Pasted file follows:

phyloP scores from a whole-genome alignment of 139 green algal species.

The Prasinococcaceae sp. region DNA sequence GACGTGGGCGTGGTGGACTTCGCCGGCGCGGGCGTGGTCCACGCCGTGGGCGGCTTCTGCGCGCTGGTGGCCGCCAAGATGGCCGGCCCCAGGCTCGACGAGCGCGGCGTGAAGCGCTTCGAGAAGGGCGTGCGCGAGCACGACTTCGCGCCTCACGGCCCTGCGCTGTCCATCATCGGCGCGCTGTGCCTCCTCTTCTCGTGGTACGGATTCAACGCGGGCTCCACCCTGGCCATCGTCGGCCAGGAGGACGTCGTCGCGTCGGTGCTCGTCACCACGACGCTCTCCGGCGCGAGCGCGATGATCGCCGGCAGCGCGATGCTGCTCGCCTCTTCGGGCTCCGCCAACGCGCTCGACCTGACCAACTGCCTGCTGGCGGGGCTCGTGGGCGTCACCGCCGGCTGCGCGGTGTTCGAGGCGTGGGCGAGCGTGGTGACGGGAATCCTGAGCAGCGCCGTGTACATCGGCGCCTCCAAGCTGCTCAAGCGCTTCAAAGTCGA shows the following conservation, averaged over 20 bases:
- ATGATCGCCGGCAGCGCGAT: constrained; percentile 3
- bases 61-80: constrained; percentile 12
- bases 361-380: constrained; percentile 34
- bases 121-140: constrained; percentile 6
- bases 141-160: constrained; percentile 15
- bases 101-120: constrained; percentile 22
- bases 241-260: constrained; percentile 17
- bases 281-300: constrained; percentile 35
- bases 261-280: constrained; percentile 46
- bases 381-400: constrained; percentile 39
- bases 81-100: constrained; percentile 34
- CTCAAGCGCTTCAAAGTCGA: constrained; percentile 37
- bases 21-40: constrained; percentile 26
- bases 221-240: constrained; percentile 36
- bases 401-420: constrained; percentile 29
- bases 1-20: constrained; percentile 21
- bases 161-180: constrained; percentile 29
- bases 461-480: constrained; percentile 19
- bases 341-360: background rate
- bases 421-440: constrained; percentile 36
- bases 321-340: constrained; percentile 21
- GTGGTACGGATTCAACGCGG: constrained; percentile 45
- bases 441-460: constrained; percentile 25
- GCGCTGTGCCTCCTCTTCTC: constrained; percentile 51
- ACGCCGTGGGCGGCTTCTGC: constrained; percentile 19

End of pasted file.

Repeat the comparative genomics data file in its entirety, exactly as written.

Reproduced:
phyloP scores from a whole-genome alignment of 139 green algal species.

The Prasinococcaceae sp. region DNA sequence GACGTGGGCGTGGTGGACTTCGCCGGCGCGGGCGTGGTCCACGCCGTGGGCGGCTTCTGCGCGCTGGTGGCCGCCAAGATGGCCGGCCCCAGGCTCGACGAGCGCGGCGTGAAGCGCTTCGAGAAGGGCGTGCGCGAGCACGACTTCGCGCCTCACGGCCCTGCGCTGTCCATCATCGGCGCGCTGTGCCTCCTCTTCTCGTGGTACGGATTCAACGCGGGCTCCACCCTGGCCATCGTCGGCCAGGAGGACGTCGTCGCGTCGGTGCTCGTCACCACGACGCTCTCCGGCGCGAGCGCGATGATCGCCGGCAGCGCGATGCTGCTCGCCTCTTCGGGCTCCGCCAACGCGCTCGACCTGACCAACTGCCTGCTGGCGGGGCTCGTGGGCGTCACCGCCGGCTGCGCGGTGTTCGAGGCGTGGGCGAGCGTGGTGACGGGAATCCTGAGCAGCGCCGTGTACATCGGCGCCTCCAAGCTGCTCAAGCGCTTCAAAGTCGA shows the following conservation, averaged over 20 bases:
- ATGATCGCCGGCAGCGCGAT: constrained; percentile 3
- bases 61-80: constrained; percentile 12
- bases 361-380: constrained; percentile 34
- bases 121-140: constrained; percentile 6
- bases 141-160: constrained; percentile 15
- bases 101-120: constrained; percentile 22
- bases 241-260: constrained; percentile 17
- bases 281-300: constrained; percentile 35
- bases 261-280: constrained; percentile 46
- bases 381-400: constrained; percentile 39
- bases 81-100: constrained; percentile 34
- CTCAAGCGCTTCAAAGTCGA: constrained; percentile 37
- bases 21-40: constrained; percentile 26
- bases 221-240: constrained; percentile 36
- bases 401-420: constrained; percentile 29
- bases 1-20: constrained; percentile 21
- bases 161-180: constrained; percentile 29
- bases 461-480: constrained; percentile 19
- bases 341-360: background rate
- bases 421-440: constrained; percentile 36
- bases 321-340: constrained; percentile 21
- GTGGTACGGATTCAACGCGG: constrained; percentile 45
- bases 441-460: constrained; percentile 25
- GCGCTGTGCCTCCTCTTCTC: constrained; percentile 51
- ACGCCGTGGGCGGCTTCTGC: constrained; percentile 19